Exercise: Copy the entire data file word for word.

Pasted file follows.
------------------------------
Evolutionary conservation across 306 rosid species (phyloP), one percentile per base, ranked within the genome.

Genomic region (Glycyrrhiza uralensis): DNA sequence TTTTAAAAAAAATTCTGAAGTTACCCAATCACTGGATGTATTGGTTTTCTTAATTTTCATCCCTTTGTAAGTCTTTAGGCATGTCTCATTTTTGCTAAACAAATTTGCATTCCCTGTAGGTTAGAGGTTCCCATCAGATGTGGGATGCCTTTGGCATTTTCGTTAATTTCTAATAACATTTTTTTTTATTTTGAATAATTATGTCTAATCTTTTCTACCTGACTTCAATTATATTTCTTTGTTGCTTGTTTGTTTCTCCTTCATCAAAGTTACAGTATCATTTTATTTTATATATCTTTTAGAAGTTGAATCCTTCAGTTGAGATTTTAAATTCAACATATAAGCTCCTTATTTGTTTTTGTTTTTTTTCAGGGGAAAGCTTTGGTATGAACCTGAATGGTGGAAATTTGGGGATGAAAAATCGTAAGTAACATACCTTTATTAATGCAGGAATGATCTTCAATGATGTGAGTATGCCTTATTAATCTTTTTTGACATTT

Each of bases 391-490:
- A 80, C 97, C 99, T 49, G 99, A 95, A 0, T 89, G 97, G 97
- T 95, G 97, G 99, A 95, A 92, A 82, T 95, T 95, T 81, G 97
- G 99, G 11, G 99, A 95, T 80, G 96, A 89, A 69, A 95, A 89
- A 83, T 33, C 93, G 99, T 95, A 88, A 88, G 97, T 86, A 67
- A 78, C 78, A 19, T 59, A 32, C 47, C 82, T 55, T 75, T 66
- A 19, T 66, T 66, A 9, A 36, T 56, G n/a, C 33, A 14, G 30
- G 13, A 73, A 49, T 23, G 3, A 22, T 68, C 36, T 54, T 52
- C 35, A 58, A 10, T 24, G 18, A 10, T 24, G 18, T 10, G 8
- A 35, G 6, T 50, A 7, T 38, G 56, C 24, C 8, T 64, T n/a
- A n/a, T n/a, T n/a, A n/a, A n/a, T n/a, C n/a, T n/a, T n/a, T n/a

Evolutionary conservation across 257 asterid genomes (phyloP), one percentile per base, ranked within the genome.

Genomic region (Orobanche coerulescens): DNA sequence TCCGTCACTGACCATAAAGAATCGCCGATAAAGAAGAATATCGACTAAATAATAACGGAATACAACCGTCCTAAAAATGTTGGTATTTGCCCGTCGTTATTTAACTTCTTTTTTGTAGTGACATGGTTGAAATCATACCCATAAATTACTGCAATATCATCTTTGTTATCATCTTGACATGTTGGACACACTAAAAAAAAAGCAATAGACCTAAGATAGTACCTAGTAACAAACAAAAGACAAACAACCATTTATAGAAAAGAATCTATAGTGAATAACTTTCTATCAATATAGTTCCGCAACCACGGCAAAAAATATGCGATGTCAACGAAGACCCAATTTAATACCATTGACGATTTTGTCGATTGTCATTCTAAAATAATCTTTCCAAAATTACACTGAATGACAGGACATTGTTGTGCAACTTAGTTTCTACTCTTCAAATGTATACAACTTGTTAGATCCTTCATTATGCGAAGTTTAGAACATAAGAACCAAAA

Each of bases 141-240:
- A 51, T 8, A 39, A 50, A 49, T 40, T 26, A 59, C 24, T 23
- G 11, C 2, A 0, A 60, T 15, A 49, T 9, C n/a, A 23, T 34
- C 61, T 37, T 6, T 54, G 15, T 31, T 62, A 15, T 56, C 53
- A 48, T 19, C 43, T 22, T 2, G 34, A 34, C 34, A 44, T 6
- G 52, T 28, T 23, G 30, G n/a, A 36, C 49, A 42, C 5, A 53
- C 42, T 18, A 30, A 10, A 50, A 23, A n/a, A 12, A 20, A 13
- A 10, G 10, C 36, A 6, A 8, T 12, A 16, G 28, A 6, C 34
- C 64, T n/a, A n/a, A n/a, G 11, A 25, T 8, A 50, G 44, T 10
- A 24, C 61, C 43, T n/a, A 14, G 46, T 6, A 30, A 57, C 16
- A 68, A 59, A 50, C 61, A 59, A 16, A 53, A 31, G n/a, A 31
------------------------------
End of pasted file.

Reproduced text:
Evolutionary conservation across 306 rosid species (phyloP), one percentile per base, ranked within the genome.

Genomic region (Glycyrrhiza uralensis): DNA sequence TTTTAAAAAAAATTCTGAAGTTACCCAATCACTGGATGTATTGGTTTTCTTAATTTTCATCCCTTTGTAAGTCTTTAGGCATGTCTCATTTTTGCTAAACAAATTTGCATTCCCTGTAGGTTAGAGGTTCCCATCAGATGTGGGATGCCTTTGGCATTTTCGTTAATTTCTAATAACATTTTTTTTTATTTTGAATAATTATGTCTAATCTTTTCTACCTGACTTCAATTATATTTCTTTGTTGCTTGTTTGTTTCTCCTTCATCAAAGTTACAGTATCATTTTATTTTATATATCTTTTAGAAGTTGAATCCTTCAGTTGAGATTTTAAATTCAACATATAAGCTCCTTATTTGTTTTTGTTTTTTTTCAGGGGAAAGCTTTGGTATGAACCTGAATGGTGGAAATTTGGGGATGAAAAATCGTAAGTAACATACCTTTATTAATGCAGGAATGATCTTCAATGATGTGAGTATGCCTTATTAATCTTTTTTGACATTT

Each of bases 391-490:
- A 80, C 97, C 99, T 49, G 99, A 95, A 0, T 89, G 97, G 97
- T 95, G 97, G 99, A 95, A 92, A 82, T 95, T 95, T 81, G 97
- G 99, G 11, G 99, A 95, T 80, G 96, A 89, A 69, A 95, A 89
- A 83, T 33, C 93, G 99, T 95, A 88, A 88, G 97, T 86, A 67
- A 78, C 78, A 19, T 59, A 32, C 47, C 82, T 55, T 75, T 66
- A 19, T 66, T 66, A 9, A 36, T 56, G n/a, C 33, A 14, G 30
- G 13, A 73, A 49, T 23, G 3, A 22, T 68, C 36, T 54, T 52
- C 35, A 58, A 10, T 24, G 18, A 10, T 24, G 18, T 10, G 8
- A 35, G 6, T 50, A 7, T 38, G 56, C 24, C 8, T 64, T n/a
- A n/a, T n/a, T n/a, A n/a, A n/a, T n/a, C n/a, T n/a, T n/a, T n/a

Evolutionary conservation across 257 asterid genomes (phyloP), one percentile per base, ranked within the genome.

Genomic region (Orobanche coerulescens): DNA sequence TCCGTCACTGACCATAAAGAATCGCCGATAAAGAAGAATATCGACTAAATAATAACGGAATACAACCGTCCTAAAAATGTTGGTATTTGCCCGTCGTTATTTAACTTCTTTTTTGTAGTGACATGGTTGAAATCATACCCATAAATTACTGCAATATCATCTTTGTTATCATCTTGACATGTTGGACACACTAAAAAAAAAGCAATAGACCTAAGATAGTACCTAGTAACAAACAAAAGACAAACAACCATTTATAGAAAAGAATCTATAGTGAATAACTTTCTATCAATATAGTTCCGCAACCACGGCAAAAAATATGCGATGTCAACGAAGACCCAATTTAATACCATTGACGATTTTGTCGATTGTCATTCTAAAATAATCTTTCCAAAATTACACTGAATGACAGGACATTGTTGTGCAACTTAGTTTCTACTCTTCAAATGTATACAACTTGTTAGATCCTTCATTATGCGAAGTTTAGAACATAAGAACCAAAA

Each of bases 141-240:
- A 51, T 8, A 39, A 50, A 49, T 40, T 26, A 59, C 24, T 23
- G 11, C 2, A 0, A 60, T 15, A 49, T 9, C n/a, A 23, T 34
- C 61, T 37, T 6, T 54, G 15, T 31, T 62, A 15, T 56, C 53
- A 48, T 19, C 43, T 22, T 2, G 34, A 34, C 34, A 44, T 6
- G 52, T 28, T 23, G 30, G n/a, A 36, C 49, A 42, C 5, A 53
- C 42, T 18, A 30, A 10, A 50, A 23, A n/a, A 12, A 20, A 13
- A 10, G 10, C 36, A 6, A 8, T 12, A 16, G 28, A 6, C 34
- C 64, T n/a, A n/a, A n/a, G 11, A 25, T 8, A 50, G 44, T 10
- A 24, C 61, C 43, T n/a, A 14, G 46, T 6, A 30, A 57, C 16
- A 68, A 59, A 50, C 61, A 59, A 16, A 53, A 31, G n/a, A 31